Texas Rangers, and no, not the Major League Baseball team, instead a small group of law officers who patrolled Texas trying to protect its citizens. Recurring characters in the western genre, one of the best portrayals of the Rangers is 1961's The Comancheros.
It's 1843 when a Louisiana gambler, Paul Regret (Stuart Whitman), finds himself on the run following an accidental death in a duel. Regret heads for Texas but as he readies to disembark from the riverboat, he is instead arrested for murder by a Texas Ranger, Captain Jake Cutter (John Wayne). The duel was fair by all accounts, but the dead man was the son of a powerful judge who wants vengeance. Intending to bring Regret back to Louisiana, Cutter instead finds himself working with the man. All through the territory, Comanche raiding parties are attacking one ranch and homestead after another. Cutter has long thought the Comanches are being led by a gang of white men who pull the strings, but he has no proof. Posing as a gunrunner and with Regret as his somewhat unwilling partner, Cutter heads into Comanche territory and finds just what he thought he would, a gang of drifters, bandits and killers -- Comancheros -- working with the Comanches. Can they get out alive?
The 1960s were a big time for John Wayne. He wasn't just a box office star, but by now after 30-plus years in the business, he was a screen legend. This was the decade where -- for better or worse -- he started playing himself more than meaty roles like The Searchers, She Wore a Yellow Ribbon, and The Man Who Shot Liberty Valance. His mindset changed some as he started to make movies that typically had one objective....please the audience. These were movies meant to entertain, movies the whole family could go see. They would revolve around action-packed stories, good casts of familiar faces, great locations and whistle-worthy scores, movies like this one, The Undefeated, Sons of Katie Elder, McLintock!, Donovan's Reef and Hatari. This is a prime example of that type of movie. It's fun, exciting and with a whole lot of action. A groundbreaking, innovative western? Nope, but as far as popcorn movies go, it's hard to beat.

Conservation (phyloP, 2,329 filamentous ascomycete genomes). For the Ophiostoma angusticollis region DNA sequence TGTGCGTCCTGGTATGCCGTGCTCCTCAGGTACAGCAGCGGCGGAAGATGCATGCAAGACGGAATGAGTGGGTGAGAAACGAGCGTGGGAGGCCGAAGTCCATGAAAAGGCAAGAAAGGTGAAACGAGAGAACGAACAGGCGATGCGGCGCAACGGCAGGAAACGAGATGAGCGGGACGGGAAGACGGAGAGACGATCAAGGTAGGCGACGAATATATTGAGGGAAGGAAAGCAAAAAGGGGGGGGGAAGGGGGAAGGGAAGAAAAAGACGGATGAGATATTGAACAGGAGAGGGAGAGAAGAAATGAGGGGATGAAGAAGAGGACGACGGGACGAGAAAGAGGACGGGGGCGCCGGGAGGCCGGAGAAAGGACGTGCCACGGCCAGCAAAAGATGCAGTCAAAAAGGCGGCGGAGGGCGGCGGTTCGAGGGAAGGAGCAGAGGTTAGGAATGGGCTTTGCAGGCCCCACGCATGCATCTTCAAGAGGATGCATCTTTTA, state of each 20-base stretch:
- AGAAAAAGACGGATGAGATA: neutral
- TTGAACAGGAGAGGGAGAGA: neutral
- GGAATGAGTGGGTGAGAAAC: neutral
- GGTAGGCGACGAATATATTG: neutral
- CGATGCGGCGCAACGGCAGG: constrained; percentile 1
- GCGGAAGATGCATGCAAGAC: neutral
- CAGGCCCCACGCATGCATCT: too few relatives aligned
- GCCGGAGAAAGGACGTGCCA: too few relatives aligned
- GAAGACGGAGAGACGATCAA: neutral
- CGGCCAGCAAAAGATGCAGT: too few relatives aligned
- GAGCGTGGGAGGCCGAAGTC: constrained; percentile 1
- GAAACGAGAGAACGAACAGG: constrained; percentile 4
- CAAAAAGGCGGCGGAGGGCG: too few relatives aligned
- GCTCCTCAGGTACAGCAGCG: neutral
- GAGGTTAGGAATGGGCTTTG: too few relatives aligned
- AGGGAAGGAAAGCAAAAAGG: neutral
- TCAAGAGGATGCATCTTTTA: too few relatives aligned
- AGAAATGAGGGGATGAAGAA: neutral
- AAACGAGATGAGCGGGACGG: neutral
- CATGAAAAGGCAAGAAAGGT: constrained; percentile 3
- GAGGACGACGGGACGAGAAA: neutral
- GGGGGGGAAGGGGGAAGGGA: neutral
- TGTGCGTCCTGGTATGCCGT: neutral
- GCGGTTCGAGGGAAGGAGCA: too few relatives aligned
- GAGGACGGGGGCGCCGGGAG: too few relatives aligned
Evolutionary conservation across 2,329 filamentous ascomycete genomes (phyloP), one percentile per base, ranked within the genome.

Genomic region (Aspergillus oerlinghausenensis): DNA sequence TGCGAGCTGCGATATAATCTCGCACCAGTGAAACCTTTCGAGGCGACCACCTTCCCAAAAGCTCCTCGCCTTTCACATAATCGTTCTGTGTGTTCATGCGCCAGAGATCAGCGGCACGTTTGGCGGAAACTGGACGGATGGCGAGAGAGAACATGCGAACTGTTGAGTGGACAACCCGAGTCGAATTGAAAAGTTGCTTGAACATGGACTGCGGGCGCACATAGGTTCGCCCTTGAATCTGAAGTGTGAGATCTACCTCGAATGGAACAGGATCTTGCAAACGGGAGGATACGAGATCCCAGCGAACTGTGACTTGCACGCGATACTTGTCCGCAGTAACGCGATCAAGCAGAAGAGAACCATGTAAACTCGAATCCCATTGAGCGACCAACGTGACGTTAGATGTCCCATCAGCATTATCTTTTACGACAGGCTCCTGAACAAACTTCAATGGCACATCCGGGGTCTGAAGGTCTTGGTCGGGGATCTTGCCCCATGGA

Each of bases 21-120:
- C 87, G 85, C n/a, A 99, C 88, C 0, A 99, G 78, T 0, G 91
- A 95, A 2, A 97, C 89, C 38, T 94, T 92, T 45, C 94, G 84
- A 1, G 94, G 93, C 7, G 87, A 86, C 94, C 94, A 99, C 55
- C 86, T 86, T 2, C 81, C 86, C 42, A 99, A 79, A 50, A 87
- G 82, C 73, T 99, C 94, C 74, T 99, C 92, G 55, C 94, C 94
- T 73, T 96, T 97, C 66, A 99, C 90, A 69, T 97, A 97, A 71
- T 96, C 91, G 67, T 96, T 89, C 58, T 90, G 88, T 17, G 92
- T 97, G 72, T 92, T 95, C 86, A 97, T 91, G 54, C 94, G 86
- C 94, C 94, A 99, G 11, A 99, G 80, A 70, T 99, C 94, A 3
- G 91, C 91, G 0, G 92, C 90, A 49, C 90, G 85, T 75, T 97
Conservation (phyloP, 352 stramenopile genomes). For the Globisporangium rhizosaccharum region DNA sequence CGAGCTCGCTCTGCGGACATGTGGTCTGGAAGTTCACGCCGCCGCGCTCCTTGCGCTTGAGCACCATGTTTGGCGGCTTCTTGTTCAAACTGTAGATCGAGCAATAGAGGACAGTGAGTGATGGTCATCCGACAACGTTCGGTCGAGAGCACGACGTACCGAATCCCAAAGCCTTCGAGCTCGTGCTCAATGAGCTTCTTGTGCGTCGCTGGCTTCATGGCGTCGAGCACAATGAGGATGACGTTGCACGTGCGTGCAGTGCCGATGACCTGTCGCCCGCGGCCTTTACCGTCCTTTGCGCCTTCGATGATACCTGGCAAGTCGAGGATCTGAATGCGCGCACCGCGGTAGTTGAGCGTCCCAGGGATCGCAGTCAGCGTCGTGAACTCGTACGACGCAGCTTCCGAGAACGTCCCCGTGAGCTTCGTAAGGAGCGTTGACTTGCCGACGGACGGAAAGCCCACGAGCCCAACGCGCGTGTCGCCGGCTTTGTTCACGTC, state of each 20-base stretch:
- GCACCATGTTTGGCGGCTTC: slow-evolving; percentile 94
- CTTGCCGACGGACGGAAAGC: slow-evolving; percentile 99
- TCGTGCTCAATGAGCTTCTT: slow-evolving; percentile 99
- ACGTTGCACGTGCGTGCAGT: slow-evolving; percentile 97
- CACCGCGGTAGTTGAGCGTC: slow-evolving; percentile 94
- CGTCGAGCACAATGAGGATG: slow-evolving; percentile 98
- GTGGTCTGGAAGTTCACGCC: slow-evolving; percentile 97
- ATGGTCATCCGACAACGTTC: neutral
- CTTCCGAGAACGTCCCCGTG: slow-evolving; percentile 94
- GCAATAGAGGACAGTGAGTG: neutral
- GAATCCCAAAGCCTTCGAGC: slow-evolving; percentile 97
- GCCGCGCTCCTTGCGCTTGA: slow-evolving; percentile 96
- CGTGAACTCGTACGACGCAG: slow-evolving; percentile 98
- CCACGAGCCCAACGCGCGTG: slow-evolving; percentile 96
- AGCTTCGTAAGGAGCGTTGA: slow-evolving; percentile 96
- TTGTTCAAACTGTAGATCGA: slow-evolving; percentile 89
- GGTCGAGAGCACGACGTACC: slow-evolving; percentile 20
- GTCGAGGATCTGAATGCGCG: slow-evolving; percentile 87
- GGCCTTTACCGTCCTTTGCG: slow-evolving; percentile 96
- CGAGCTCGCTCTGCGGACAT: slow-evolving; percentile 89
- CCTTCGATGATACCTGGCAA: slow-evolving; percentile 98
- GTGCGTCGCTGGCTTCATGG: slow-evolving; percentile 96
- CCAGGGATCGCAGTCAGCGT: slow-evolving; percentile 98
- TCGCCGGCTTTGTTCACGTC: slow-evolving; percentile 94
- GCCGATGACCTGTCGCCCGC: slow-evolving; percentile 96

This obviously isn't a comedy western, but it isn't as dark and downbeat as the plot description might imply. For me, the best thing going for 'Comancheros' has always been the pairing of Wayne and Whitman, an Odd Couple pairing that works extremely well. It almost plays like a buddy western movie, the resolute Ranger and the roguish gambler. Wayne especially gets to show off a comedic side that most of his movies just didn't allow. His backwoods Ranger mispronounces Monsieur as Mon-sewer, providing some good laughs throughout. Whitman too looks right at home alongside the Duke, the duo exchanging some great dialogue scenes together on the trail. It looks easy watching them. Regret is far from a veteran trailsman, but he picks it up quick. Cutter bristles at times with his prisoner's unique ways, but thrust into a do-or-die situation, they end up becoming unlikely friends. Two good lead performances for sure.
While the A-list names might not be there, 'Comancheros' offers a very solid cast, one all western fans should appreciate. Lee Marvin makes what amounts to a cameo as Tully Crow, a brutal, vicious Comanchero, stealing the show and providing some great moments with Wayne in their scenes together. The one weak point is Ina Balin as Pilar, a beautiful young woman who falls for Regret and vice versa. Her scenes are pretty painful, especially as she "analyzes" love. Nehemiah Persoff is similarly a scene-stealer as Graile, the handicapped, brutal leader of the Comancheros with Michael Ansara as his sadistic henchman, Amelung, and also look for Jack Elam as one of the Comancheros. As for the other Rangers, look for Bruce Cabot as Major Henry and Patrick Wayne as Tobe, a young ranger along on the mission into Comanchero territory. Also look for the beautiful Joan O'Brien as Melinda, a widow who cares deeply for Cutter (and maybe more...uh-oh!) with Wayne's daughter Aissa playing Melinda's daughter.
Looking at the credits, Michael Curtiz is listed as the director, but Curtiz became sick during filming and was unable to complete the movie, dying soon after its release. Wayne stepped in and directed in uncredited fashion, finishing the movie. The story itself is pretty episodic, the first 45 minutes spent with the hunt and escape and hunt and escape between Regret and Cutter. It covers a lot of ground before the Comancheros are even introduced, but it's never dull and never really slows down. There actually isn't a ton of action, but what's there is enjoyable. What is noteworthy is a talented cast clearly having some fun with a story that's hard not to go along with. Also worth mentioning, Elmer Bernstein's memorable score, especially the theme. Listen to it HERE. Get your popcorn ready, sit back and enjoy this one.
The Comancheros (1961): ***/****